Wladimir Alves de Souza (1908-1994) was a professor of architectural theory at the Federal University of Rio de Janeiro who also maintained an architectural practice among Rio's elite. Typically, Alves de Souza would design projects in a variety of styles according to the programmatic needs of the building, from eclectic to neoclassical. His 1957 home for Raymundo de Castro Maya, an industrialist, art patron and collector in the modernist style is, thus, an exception. Perhaps Alves de Souza thought that a fitting setting for art at this time was a modern one.
The building's floors are subtly sited on the hillside in Santa Teresa. Social areas are clustered on the ground floor and give onto the Roberto Burle Marx-landscaped gardens by way of large picture windows and sliding doors. The openings, while characteristic of modern architecture, seem oversized in comparison to some of the 18th and 19th-century art objects inside. The second floor was originally bedrooms.
The building now houses a museum of Castro Maya's art collection, the Museu Chácara do Céu. Since Castro Maya was particularly interested in art related to Brazilian history, one of the most prominent parts of the collection are 19th-century landscape paintings of Rio de Janeiro by artists such as Nicholas Antoine Taunay (1755-1830).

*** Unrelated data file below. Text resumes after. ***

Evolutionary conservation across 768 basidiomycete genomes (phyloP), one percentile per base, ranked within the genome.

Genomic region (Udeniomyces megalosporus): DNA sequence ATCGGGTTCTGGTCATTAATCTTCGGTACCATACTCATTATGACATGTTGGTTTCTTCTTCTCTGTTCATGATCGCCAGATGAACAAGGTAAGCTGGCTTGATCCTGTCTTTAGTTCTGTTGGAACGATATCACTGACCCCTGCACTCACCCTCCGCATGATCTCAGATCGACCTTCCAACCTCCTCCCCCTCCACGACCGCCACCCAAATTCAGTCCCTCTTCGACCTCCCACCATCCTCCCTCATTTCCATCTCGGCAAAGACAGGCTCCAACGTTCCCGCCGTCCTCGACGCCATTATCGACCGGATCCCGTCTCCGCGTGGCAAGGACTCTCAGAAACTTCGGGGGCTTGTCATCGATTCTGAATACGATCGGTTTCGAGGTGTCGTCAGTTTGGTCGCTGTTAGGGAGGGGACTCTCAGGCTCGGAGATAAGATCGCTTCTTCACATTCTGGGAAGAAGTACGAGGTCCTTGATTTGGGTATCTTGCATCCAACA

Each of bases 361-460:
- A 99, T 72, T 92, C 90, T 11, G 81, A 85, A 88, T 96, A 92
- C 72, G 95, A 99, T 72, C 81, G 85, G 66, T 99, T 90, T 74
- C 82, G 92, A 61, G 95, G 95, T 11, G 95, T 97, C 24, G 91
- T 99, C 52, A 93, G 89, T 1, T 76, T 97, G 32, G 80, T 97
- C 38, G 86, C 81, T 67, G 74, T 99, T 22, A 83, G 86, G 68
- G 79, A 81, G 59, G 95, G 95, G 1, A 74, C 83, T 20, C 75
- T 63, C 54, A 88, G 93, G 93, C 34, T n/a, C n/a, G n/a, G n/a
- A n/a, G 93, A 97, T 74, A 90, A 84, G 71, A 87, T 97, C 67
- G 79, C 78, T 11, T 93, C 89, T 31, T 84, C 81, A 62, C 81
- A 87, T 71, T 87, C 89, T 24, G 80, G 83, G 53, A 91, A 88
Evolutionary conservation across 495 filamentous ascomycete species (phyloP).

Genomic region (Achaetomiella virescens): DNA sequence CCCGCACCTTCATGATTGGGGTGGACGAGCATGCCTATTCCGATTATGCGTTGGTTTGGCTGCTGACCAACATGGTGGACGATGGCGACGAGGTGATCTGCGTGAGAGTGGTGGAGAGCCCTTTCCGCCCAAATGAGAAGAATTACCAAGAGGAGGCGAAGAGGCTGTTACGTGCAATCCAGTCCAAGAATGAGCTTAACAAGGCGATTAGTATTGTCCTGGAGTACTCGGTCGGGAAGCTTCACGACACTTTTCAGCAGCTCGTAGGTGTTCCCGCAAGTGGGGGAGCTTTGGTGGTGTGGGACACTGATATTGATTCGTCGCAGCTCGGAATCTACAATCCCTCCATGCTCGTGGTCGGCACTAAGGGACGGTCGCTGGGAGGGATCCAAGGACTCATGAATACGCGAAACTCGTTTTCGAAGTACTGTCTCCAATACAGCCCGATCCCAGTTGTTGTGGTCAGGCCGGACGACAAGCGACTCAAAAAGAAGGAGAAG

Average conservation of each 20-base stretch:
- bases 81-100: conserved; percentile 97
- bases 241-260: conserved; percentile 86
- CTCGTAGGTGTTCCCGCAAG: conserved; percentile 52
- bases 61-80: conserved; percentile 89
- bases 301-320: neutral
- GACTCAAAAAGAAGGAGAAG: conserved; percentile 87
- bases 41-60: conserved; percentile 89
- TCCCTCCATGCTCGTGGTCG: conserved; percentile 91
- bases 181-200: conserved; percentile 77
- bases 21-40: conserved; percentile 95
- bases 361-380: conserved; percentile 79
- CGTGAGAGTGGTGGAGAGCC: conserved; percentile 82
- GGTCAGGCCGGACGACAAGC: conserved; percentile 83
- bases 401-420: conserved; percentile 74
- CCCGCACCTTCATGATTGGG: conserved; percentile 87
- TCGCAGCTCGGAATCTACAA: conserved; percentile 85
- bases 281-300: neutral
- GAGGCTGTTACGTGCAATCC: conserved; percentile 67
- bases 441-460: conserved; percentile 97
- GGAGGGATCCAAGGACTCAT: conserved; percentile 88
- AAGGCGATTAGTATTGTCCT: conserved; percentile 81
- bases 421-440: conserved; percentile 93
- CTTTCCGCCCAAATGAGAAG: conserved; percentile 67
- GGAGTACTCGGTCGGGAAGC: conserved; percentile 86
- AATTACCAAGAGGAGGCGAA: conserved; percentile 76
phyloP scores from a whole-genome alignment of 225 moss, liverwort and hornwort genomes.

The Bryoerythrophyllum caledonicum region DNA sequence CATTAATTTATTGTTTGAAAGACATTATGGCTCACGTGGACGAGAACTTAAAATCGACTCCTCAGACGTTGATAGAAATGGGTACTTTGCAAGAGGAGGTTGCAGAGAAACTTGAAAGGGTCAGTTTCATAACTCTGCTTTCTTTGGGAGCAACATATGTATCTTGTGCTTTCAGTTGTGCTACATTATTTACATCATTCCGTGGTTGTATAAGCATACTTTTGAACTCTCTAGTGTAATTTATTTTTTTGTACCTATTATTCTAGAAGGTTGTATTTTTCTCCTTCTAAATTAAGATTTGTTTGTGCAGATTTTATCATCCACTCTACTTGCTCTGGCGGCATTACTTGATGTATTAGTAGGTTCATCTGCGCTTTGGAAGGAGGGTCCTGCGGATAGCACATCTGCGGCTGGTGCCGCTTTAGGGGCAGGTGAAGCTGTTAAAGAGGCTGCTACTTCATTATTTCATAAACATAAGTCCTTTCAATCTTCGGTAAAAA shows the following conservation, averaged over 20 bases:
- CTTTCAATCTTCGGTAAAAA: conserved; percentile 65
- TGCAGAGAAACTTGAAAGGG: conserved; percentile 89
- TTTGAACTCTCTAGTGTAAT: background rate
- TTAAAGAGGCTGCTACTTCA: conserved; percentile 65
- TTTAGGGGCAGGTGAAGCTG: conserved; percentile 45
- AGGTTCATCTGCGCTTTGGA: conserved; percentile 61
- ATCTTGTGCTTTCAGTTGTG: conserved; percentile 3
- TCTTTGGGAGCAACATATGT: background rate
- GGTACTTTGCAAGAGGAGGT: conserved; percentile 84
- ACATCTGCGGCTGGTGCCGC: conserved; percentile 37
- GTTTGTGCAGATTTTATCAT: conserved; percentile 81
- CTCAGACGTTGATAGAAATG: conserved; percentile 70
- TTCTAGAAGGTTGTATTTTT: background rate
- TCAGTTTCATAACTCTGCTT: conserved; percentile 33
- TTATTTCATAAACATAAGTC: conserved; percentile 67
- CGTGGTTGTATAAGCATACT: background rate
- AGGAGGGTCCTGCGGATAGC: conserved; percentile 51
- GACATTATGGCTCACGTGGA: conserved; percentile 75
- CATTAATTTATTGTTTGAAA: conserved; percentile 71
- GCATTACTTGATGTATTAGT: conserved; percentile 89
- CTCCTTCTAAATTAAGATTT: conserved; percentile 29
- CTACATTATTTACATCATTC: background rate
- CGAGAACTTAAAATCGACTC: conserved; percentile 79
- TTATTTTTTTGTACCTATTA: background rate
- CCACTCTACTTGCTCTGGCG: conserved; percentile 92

Taunay was one of the main artists involved in the French Artistic Mission, a group of French artists and architects who came to Rio de Janeiro in 1816. At that time, Rio was the capital city of the Kingdom of Portugal, Brazil, and the Algarves because the royal court of Portugal had been relocated to Rio in 1808 due to the invasion of Portugal by Napoleon Bonaparte. Their mission was to establish the Escola Real de Ciências, Artes e Ofícios (Royal School of Sciences, Arts and Crafts), which would later become the Escola Nacional de Belas Artes (National School of Fine Arts).
The Castro Maya collection also houses a series of watercolors of plants and fruit by Jean-Baptiste Debret, another artist from the French Artistic Mission Group. The watercolors date from 1818 to 1830.
The surrounding neighborhood of Santa Teresa is incredibly charming, with houses built into the hills, winding cobblestone streets, and a profusion of street art.
On the way back down, we stumbled upon the famous Escadaria Selarón. The colorful stairs, covered in mosaics by Chilean-born artist Jorge Selarón, revealed themselves to us as we wound down the steps into neighborhood of Lapa.